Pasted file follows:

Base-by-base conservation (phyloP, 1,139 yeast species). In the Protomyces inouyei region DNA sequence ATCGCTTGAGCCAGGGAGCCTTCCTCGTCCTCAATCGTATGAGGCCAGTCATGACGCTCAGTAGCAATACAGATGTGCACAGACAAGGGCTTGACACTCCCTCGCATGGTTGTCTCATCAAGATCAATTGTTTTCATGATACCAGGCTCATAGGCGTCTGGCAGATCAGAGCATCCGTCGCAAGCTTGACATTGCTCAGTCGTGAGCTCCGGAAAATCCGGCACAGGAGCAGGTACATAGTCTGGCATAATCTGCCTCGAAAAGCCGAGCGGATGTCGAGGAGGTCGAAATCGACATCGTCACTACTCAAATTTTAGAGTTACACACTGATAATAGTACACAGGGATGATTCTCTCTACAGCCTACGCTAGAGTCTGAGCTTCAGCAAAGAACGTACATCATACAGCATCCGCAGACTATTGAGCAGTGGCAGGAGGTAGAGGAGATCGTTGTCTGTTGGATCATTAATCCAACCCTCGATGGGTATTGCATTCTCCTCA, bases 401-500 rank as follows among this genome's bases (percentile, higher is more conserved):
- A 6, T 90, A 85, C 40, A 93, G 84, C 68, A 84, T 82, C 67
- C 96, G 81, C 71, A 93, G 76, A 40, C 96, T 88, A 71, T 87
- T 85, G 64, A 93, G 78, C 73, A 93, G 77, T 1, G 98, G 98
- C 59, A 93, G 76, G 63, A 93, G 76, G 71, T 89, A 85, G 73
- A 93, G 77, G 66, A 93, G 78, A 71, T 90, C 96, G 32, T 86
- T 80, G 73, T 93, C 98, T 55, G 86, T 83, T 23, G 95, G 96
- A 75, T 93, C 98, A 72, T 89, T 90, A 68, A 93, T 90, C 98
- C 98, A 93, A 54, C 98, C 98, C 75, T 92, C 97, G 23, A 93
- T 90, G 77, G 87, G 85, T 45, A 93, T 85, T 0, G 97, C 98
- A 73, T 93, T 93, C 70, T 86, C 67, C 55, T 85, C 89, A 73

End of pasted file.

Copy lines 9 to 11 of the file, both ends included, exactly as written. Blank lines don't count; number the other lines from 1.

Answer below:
- C 98, A 93, A 54, C 98, C 98, C 75, T 92, C 97, G 23, A 93
- T 90, G 77, G 87, G 85, T 45, A 93, T 85, T 0, G 97, C 98
- A 73, T 93, T 93, C 70, T 86, C 67, C 55, T 85, C 89, A 73